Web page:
JEMS.com Editor s Note: Read Dr. Bryan Bledsoe s take on how far EMS has come in 30 years in his Thursday column.
NEW YORK — At first, Bill Amaniera thought it might be his imagination. “I noticed the same woman in a few different stores looking at me like she was going to say something,” he recalled recently. “I finally asked her, ‘Do I know you?’ Then she asked if I was an EMT. Well, then I figured she was a patient.”
With a smile, the woman pointed to her 18-year-old daughter standing next to her. “You delivered my daughter.”
“That’s one of the things I love about this job, it’s spontaneous. You never know what will happen.”
After decades in public service as an emergency medical technician, Amaniera is now the interim director for EMT’s and paramedics at Richmond University Medical Center’s (RUMC) ambulance department. And, like other veteran prehospital professionals, he has witnessed first-hand the long road from the ‘grab and run’ days to the advanced levels of care now available.
In the early 1970s, many of Staten Island’s more seriously injured victims would have to be treated outside the borough in order to provide the best level of in-hospital emergency care.
“There’s been a marked improvement in comparison to how it was (in the ’70s). Any major trauma would have to be transported by Medivac (helicopter) off Staten Island,” said Amaniera. “Then, during the ’80s, there was this odd-even system.”
He went on to describe a system that allowed the former St. Vincent’s Medical Center and Staten Island University Hospital (SIUH) to share the designation of trauma center by having one hospital receive seriously injured patients on even-numbered days while the other ER would receive such patients on odd-numbered days. Even though neither hospital had full trauma center status, at least most seriously injured patients could receive life-saving treatment without leaving the Island.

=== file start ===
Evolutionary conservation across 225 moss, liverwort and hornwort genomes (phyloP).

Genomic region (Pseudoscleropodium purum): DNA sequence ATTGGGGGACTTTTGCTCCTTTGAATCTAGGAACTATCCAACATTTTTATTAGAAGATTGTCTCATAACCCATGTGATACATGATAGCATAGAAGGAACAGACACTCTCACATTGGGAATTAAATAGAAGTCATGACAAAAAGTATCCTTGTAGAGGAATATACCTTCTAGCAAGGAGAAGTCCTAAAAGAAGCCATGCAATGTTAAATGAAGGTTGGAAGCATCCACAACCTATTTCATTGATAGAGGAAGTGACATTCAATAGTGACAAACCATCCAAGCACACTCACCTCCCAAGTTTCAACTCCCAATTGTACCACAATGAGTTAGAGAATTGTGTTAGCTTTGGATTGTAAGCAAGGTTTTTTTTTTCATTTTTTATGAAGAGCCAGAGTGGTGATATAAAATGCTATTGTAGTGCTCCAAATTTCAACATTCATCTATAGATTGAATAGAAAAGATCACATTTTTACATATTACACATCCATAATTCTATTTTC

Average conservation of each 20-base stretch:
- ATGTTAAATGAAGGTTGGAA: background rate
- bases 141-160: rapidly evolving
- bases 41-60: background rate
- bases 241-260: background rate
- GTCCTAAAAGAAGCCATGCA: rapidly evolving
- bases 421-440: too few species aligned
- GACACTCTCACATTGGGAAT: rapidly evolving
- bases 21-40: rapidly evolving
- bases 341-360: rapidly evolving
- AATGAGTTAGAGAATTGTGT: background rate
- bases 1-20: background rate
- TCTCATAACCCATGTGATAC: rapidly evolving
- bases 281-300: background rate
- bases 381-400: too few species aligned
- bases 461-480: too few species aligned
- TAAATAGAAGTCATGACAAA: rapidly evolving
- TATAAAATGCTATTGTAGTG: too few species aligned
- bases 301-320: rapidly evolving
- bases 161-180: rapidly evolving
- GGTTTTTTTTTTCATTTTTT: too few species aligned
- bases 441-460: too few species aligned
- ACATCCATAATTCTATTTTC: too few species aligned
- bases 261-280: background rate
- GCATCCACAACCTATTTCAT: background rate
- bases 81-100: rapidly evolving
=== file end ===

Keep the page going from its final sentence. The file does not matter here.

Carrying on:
“Both hospitals are now fully functioning trauma centers,” Amaniera pointed out. “We have a burn center at SIUH now, as well.”
Does Staten Island need trauma centers? Apparently so. A booming population and congested roadways still spell trouble for drivers. “There are too many drunk driving incidents here,” Amaniera said.
“D.A. Dan Donovan has really stepped up. I’ve seen what he’s done. There are more check points than in the ’70s and ’80s. Unfortunately, I guess there’s not enough.
“I’ve given talks to adolescents on the seriousness of getting behind the wheel after having a few drinks,” said Amaniera. “I do that because of what I’ve seen.”
Many rescue workers and prehospital medical care providers suffer from job burnout. How does Amaniera see himself in this respect?
“I was on site during 9-11. I lost a lot of friends that day. It was a different time before then. Afterwards, it was a wake-up call. It kind of rejuvenated my outlook on it — the whole perspective of the system. There’s camaraderie within the EMS community.”
Even his feelings toward certain types of calls has changed, such as ones that previously may have been more annoying due to their non-emergent nature.
“You still get the toothaches and other calls, but for some people — they just don’t understand. I explain to my people (EMTs and paramedics) that no matter what, you’ve got to try to help these people along — get them educated. We can do things in the hospital like refer them to social services so they can be helped.”
In a field where clashes and burnout can sometimes distract the professionals from the task at hand, Amaniera, a veteran of 30-plus years on the job, remains optimistic.
“Everybody is on the same team and at the end of the day, that’s the way it has to be. I get to the scene, I try to get everybody involved — give them a sense of responsibility,” said Amaniera. “You forget about personalities. The bottom line is about giving the best care for the patient.”Gail Larkin’s column on Emergency care appears Monday in the Health section. Questions and comments can be addressed to her in care of the Advance.